Learn About Feather Stars: Regeneration

Research study 1

drawing of oral surface of feather star showing locations where amputations are donephotograph of feather star Florometra serratissima swimming with 3 or more of its arms in process of regeneration

Regeneration is a common feature in classes of echinoderms whose members bear arms (crinoids, ophiuroids, and asteroids) and undergo autotomy. It is not uncommon for individuals in these classes to have arms in varying states of regrowth. For example, a survey of 261 individuals of Florometra serratissima in Barkley Sound, British Columbia shows that roughly 80% have at least one regenerating arm. Arm loss could be caused by wave action, moving debris, physiological stressors, or disturbance by animals. The arms are released at an autotomy line located approximately in the position indicated by "arm stump" in the drawing on the Right.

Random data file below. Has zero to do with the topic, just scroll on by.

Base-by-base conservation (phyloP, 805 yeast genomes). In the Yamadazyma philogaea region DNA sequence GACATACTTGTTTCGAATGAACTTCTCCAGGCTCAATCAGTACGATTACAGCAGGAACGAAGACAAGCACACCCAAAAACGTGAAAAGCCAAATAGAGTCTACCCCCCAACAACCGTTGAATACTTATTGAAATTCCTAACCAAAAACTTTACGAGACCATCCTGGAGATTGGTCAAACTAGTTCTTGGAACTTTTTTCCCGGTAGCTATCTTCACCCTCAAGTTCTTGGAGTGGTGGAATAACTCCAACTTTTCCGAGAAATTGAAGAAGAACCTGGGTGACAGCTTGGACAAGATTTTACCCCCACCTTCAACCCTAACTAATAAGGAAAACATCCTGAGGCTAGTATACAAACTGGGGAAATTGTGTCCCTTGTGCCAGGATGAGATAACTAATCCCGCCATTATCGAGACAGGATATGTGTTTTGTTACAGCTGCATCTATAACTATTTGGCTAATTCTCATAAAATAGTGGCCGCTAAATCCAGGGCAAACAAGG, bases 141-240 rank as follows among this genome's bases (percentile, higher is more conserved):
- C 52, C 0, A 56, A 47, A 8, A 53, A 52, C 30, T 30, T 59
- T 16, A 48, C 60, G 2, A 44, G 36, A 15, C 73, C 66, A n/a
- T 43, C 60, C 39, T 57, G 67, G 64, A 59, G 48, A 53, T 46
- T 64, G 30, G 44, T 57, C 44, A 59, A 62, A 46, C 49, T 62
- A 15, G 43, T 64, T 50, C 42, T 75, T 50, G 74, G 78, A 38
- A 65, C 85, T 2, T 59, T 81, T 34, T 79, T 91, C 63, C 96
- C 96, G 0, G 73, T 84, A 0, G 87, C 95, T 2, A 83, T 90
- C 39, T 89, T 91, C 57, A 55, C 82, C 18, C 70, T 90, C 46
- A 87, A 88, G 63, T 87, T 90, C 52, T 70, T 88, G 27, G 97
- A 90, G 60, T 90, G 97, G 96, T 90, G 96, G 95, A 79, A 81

Rates of regeneration of arms in F. serratissima is studied at the Bamfield Marine Sciences Centre by amputating different numbers of arms from individuals, caging them at 25m depth, and monitoring regrowth at regular intervals. The arms are removed at a point close to a natural autotomy line, leaving a 1-cm stump.Results show that arm replacement is linear over time (see graph lower Left). Regeneration times are similar regardless of number of arms removed (up to 5). Thus, with more arm mass to regenerate the rate of tissue replacement is actually greater as more arms need to be replaced. Complete arm regeneration in the field takes about 9mo. Mladenov 1983 Can J Zool 61: 2873.

NOTE a description of the process of autotomy is available at LEARN ABOUT FEATHER STARS: PREDATORS & DEFENSES: AUTOTOMY

NOTE field temperature is not mentioned by the author, but is likely to be about 5-8°C